Annette Bunfield is the Canberra queen of strawberries. She started in 2013 with just 20 plants, purchased from Bunnings and branded as 'Nellie Kelly' variety. Now she has about 250 plants which were all started from runners. Last year she harvested 41 kilograms of strawberries.
From late October Annette tends to cut off the runners from the plants to direct the energy to the fruit. From late December, for a month, when there is a lull in fruit production, she allows the runners to grow and starts new plants from those runners. When fruit production picks up again in February, she cuts off the runners again.
Strawberry plants are only productive for about three years, so they should then be replaced with new plants. Any extra runners grown by Annette are used as trade items with Facebook members on Barter Economy or Urban Homesteading or donated to a school fete.
Most of the strawberry plants are grown beside white picket fences. Annette has used a variety of vertical layered tubs for the plants but her latest acquisition is her favourite, Stack-a-Pots mega tubs four layers high, purchased online. They have an internal water reservoir and can also be used for herbs.
Annette has lived in Canberra all her life. She and her husband, John Bunfield, moved into their house in Wanniassa 40 years ago. During her recovery from health issues in 2012 they started a vegie patch to make ends meet and to live a healthier lifestyle.
The garden is divided into a number of areas and the kitchen garden is bountiful thanks to sturdy timber raised beds built by John who does the 'donkey work'. Annette has three oval compost bins which are turned by a handle and were purchased at Bunnings. At the height of summer, the compost is ready for use in six weeks.
The soil in the Bunfield garden has peat moss or coconut coir and vermiculite added to the mix which makes the soil light and fluffy and it retains water. Rows of tomatoes, basil, zucchini, corn, leeks, celery, dark oak leaf lettuces, capsicum, chillies, paprika and beans are producing huge crops. To grow cucumbers successfully, Annette uses a metal climbing frame for each plant with a second inverted climbing frame cable tied on top. This means the cucumbers dangle at shoulder height and do not rot and last season, Annette harvested 76kgs from seven plants..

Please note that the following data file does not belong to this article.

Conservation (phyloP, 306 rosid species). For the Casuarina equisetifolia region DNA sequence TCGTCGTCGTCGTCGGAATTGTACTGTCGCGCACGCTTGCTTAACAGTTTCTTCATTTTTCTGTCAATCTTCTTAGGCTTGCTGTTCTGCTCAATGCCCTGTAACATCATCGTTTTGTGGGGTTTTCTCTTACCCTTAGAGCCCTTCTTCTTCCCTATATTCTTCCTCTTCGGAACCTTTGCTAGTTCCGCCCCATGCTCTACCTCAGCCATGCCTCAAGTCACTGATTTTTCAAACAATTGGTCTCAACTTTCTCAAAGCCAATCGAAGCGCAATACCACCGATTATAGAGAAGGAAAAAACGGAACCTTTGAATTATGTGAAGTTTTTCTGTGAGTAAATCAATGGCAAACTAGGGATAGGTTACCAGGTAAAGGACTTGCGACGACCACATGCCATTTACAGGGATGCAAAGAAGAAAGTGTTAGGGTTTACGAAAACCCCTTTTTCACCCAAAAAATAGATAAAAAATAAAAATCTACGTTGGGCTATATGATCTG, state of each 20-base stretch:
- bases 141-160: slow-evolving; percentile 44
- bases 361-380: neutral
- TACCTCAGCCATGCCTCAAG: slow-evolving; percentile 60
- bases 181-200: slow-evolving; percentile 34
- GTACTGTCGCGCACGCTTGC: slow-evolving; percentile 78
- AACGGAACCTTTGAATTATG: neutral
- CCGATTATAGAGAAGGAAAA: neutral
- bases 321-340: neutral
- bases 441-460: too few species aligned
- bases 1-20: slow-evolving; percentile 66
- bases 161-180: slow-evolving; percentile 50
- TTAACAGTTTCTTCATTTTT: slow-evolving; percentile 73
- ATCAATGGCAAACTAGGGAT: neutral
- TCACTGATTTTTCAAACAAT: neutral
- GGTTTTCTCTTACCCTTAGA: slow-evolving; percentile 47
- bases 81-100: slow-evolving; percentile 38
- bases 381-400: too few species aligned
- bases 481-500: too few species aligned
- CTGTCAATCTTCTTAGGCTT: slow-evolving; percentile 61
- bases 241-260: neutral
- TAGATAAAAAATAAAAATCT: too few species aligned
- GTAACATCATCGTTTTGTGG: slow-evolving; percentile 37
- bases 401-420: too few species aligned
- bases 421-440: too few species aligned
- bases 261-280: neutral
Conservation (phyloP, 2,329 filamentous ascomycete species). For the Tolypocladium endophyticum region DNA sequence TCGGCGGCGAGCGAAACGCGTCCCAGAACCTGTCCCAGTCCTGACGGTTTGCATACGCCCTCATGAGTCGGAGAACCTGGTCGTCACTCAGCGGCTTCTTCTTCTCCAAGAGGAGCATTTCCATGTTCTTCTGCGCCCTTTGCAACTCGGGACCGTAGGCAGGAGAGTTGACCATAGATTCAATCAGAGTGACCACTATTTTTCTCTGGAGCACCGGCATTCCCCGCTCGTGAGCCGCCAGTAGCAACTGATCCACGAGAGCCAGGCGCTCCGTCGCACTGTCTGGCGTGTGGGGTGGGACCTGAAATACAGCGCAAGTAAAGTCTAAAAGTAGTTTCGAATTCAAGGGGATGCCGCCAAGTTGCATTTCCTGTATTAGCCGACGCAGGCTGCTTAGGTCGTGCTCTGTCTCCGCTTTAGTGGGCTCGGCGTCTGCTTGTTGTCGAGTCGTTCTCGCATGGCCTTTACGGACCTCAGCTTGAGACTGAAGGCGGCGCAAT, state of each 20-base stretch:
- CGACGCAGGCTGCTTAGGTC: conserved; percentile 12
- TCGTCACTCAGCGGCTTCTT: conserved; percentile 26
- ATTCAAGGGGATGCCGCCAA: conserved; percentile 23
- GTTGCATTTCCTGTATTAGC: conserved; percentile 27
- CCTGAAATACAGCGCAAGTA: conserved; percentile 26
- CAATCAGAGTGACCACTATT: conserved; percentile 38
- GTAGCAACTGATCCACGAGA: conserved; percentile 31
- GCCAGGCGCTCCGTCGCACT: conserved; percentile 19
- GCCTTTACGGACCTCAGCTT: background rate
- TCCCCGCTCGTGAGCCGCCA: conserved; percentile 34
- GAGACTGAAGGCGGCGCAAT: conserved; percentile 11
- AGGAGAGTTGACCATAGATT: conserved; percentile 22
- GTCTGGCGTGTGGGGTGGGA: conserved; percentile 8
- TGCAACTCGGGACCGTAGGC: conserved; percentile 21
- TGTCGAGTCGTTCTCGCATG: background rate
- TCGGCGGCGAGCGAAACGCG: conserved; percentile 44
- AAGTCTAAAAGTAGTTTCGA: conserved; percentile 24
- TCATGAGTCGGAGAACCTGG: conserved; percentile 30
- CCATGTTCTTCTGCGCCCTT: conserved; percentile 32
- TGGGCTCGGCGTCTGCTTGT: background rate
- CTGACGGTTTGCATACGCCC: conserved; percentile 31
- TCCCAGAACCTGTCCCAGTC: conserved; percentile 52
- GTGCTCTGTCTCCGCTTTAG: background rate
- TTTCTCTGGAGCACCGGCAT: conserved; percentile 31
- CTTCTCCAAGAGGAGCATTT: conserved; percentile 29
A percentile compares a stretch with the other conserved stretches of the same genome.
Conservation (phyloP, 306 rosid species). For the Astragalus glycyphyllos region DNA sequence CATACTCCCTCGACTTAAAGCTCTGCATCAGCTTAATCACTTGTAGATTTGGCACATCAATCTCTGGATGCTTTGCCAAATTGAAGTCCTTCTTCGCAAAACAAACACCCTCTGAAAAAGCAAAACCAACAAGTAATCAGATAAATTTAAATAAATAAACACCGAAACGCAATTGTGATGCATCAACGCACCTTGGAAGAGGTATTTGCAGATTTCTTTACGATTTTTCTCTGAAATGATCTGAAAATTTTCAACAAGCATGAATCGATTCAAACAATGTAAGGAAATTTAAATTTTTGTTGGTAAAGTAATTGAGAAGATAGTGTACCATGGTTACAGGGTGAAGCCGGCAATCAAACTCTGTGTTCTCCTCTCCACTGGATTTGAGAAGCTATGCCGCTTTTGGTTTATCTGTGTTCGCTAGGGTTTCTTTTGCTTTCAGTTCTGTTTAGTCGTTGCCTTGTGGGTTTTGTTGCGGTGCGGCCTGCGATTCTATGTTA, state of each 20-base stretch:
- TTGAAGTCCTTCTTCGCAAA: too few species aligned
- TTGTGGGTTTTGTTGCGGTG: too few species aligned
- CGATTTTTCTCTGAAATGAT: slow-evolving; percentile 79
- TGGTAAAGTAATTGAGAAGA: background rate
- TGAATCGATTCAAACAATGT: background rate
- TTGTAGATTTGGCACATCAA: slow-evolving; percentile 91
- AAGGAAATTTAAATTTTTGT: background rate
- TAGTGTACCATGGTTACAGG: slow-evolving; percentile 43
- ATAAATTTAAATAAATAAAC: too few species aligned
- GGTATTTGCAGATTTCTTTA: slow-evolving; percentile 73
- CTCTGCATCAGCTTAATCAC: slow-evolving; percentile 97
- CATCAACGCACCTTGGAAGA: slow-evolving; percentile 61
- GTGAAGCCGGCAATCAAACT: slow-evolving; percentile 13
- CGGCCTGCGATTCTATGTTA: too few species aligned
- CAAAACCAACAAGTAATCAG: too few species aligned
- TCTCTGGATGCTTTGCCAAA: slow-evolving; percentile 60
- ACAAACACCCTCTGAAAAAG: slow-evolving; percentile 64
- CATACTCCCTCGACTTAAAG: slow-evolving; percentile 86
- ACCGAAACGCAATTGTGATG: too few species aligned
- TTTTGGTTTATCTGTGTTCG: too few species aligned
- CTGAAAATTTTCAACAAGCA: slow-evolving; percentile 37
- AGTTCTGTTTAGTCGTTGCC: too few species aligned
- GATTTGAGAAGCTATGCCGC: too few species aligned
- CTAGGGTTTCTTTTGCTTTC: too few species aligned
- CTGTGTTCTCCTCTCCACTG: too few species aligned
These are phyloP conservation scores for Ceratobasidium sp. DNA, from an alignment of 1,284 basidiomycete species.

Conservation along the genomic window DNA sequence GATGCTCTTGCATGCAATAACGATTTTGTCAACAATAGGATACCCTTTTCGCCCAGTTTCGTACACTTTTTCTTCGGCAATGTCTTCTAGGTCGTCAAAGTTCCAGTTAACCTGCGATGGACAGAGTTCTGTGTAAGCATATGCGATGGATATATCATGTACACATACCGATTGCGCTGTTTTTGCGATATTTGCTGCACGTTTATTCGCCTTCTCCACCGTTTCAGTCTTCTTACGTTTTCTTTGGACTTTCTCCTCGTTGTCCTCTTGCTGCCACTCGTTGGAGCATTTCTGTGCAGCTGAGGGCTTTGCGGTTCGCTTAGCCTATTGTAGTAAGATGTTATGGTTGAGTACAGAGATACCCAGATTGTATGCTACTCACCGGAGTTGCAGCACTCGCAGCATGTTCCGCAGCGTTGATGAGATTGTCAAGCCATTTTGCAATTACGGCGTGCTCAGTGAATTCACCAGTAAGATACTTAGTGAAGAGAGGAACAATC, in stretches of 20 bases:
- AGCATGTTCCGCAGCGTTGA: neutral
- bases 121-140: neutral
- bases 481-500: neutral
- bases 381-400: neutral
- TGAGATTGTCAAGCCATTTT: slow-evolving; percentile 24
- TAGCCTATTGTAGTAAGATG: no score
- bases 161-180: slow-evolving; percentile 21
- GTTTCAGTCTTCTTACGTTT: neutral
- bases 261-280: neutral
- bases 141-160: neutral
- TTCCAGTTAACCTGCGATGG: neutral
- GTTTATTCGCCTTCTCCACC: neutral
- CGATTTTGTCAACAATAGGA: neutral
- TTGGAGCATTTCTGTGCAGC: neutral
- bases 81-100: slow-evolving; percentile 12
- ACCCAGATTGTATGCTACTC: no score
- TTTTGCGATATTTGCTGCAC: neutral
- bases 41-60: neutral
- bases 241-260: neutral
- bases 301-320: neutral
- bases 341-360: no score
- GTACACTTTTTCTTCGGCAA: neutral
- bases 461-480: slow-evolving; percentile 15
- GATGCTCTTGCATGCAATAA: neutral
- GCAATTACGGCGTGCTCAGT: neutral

Berries are grown in pots placed close to the house walls. There are blueberries, marionberry, tayberry, sylvanberry, kiwiberry, youngberry, loganberry, raspberry, blackberry and jostaberry plants. There are three fig trees in large pots along the driveway. By coincidence one of them was traded for chilli seedlings on Barter Economy with a self-rooting branch from the magnificent fig tree seen in last week's Kitchen Garden of Samantha Walker in Braddon.
During last September/October Annette gave away 600 seedlings of tomatoes, zucchini, eggplants and cucumbers. She knew the number because they used up all the home-printed labels she had made. Annette is very organised and ponders whether she has morphed into Martha Stewart.
Annette is a keen cook and makes just about everything from scratch to share with family and friends and any excess is used as trade items with other Facebook members. Her most popular items are pickled cucumbers or zucchini and sweet zucchini relish and, in her second pantry, there is a wall storage system of shelves filled with jars of them. Last year she went through 315 jars for all her homemade goodies and, this year, she is up to 642 jars.
Her dried celery powder is made by harvesting the stalks and leaves, chopping them into 1cm pieces, putting them in a dehydrator (she has four) for eight hours or overnight. The dried celery is then blitzed to a powder in a Nutribullet and used in casseroles and stir fries. Her tomato powder (skin left on the tomatoes, cherry tomatoes are best) is used for pizzas, spag bol and Mexican quesadillas
She also makes birthday and Christmas gift hampers and includes tomato relish and chutney, homegrown fruit jams, fruit syrups, and homemade spice mixes. I felt like a Masterchef taster when given samples of sweet and sour strawberries (recipe follows), chutneys, relishes and homemade yoghurt.
Annette has shown a dozen people how to make the yoghurt and shared the recipe with 40 others, using Danone yoghurt as the base. The trick is to drain the whey for 24 hours through a flour sack cloth (from the USA via eBay and better than cheese cloth). The whey is poured onto potted plants as a tonic.
Sweet and sour strawberries
1 punnet of strawberries
half cup sour cream (stirred)
one-third cup soft brown sugar
Wash but do not hull strawberries. Place each ingredient into a separate bowl. Hold each strawberry by the stem (or with a fork) and dip strawberries into sour cream to coat liberally. Roll coated strawberries in brown sugar until well coated.
Susan Parsons is a Canberra-based writer. She writes the weekly Kitchen Garden column for Canberra's Food and Wine magazine.
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